Looking back at the BRICS 5th Summit held at the end of March, it may be said that this group of countries has made themselves even more relevant in the international arena.
The political will amongst the five member states to use the platform as a means to engage on issues of international and intra-BRICS relevance has clearly remained firm.
Beyond high-level government engagements, the summit’s success is better measured in terms of the agreements signed, emphasising the commercial rationale which underpins the BRICS.
BRICS leaders re-committed to the establishment of a joint development bank. Some observers where disappointed that the bank itself was not launched but the delay in establishing the formal structures of the bank could be seen as a sign of commitment from the member states to ensure that the bank, when launched, is necessarily robust.
Complex issues remain to be settled, and the fact that strong political pressure to launch the bank at the conference was not bowed to suggests a pragmatism which may provide longevity to the eventual institution.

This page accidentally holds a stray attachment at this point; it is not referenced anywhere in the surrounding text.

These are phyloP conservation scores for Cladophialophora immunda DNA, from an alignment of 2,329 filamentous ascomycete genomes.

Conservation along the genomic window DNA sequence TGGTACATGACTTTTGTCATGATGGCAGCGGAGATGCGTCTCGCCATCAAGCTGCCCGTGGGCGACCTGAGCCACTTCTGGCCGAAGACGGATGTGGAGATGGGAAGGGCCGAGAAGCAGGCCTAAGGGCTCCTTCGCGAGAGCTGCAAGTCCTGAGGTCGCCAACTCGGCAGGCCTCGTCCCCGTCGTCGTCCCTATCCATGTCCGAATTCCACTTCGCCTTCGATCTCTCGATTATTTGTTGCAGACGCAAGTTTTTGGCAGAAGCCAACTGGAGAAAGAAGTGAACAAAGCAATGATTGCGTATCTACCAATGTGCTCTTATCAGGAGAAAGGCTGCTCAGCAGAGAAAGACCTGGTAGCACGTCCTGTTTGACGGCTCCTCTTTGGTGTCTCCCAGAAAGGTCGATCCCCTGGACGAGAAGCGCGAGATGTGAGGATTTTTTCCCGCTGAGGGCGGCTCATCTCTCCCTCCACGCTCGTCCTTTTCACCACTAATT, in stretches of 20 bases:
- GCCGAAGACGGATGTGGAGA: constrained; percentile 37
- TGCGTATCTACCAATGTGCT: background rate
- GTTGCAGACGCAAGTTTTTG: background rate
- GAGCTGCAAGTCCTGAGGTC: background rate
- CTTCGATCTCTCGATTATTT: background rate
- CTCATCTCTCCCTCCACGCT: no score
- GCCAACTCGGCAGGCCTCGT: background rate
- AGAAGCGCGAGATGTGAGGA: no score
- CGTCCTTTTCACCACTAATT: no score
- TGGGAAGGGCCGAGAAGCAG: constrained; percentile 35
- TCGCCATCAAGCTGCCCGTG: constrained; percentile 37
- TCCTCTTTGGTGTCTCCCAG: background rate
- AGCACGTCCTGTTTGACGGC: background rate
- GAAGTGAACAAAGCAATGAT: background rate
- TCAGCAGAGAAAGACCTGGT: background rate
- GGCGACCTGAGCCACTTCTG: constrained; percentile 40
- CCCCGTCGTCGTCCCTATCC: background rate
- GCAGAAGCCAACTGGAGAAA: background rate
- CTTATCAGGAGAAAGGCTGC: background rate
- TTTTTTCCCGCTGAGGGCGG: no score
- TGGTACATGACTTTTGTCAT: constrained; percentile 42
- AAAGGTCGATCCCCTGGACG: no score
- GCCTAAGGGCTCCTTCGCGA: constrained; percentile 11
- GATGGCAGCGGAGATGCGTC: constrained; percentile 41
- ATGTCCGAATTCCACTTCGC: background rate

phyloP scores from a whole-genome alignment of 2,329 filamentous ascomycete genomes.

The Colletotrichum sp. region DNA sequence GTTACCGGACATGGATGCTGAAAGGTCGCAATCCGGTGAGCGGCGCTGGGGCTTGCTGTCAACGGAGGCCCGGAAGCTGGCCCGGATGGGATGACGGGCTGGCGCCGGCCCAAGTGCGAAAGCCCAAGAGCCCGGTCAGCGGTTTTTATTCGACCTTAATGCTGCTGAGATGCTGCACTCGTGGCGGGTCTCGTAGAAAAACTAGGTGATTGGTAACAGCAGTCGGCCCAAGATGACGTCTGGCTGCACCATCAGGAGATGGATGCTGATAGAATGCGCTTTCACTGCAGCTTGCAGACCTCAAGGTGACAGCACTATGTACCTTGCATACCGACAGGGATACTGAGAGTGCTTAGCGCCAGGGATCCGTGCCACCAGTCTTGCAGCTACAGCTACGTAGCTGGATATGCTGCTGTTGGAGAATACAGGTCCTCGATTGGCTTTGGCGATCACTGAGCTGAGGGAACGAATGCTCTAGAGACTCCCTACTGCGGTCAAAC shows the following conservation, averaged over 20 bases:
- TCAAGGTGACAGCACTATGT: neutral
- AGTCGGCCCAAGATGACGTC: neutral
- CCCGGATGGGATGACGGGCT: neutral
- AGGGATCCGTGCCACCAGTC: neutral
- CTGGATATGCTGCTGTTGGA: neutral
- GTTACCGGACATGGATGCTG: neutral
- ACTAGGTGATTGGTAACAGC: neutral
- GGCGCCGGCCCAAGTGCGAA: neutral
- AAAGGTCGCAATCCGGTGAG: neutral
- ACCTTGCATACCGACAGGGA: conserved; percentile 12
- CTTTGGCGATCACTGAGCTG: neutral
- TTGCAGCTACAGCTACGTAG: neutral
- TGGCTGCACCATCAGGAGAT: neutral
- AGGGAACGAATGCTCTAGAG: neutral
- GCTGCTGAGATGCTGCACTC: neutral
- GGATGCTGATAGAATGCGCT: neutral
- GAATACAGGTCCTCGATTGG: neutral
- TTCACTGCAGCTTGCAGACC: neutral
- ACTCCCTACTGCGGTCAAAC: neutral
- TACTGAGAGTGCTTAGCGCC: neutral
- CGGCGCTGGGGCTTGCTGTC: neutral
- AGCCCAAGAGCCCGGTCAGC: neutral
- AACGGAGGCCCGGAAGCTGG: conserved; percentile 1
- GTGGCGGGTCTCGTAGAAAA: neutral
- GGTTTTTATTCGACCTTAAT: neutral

Other highlights of this summit include: - BRICS leaders agreed to establish a US$100-billion pool of foreign reserves to provide balance of payments support in times of crisis. - The BRICS Business Council was formally established at the summit. Ideally, the council will act as an important platform for the formation of more considered and coherent intra-BRICS business linkages. - South Africa successfully leveraged its host nation status. - The African agenda was prominent. South Africa had exercised its prerogative as host to place Africa at the centre of the summit’s deliberations. This call was, significantly, endorsed by the attendance of several prominent African heads of state (including from Egypt, Cote d’Ivoire and Ethiopia) at the BRICS Leaders-Africa Dialogue Forum. And African issues featured prominently in the summit’s eThekwini Declaration.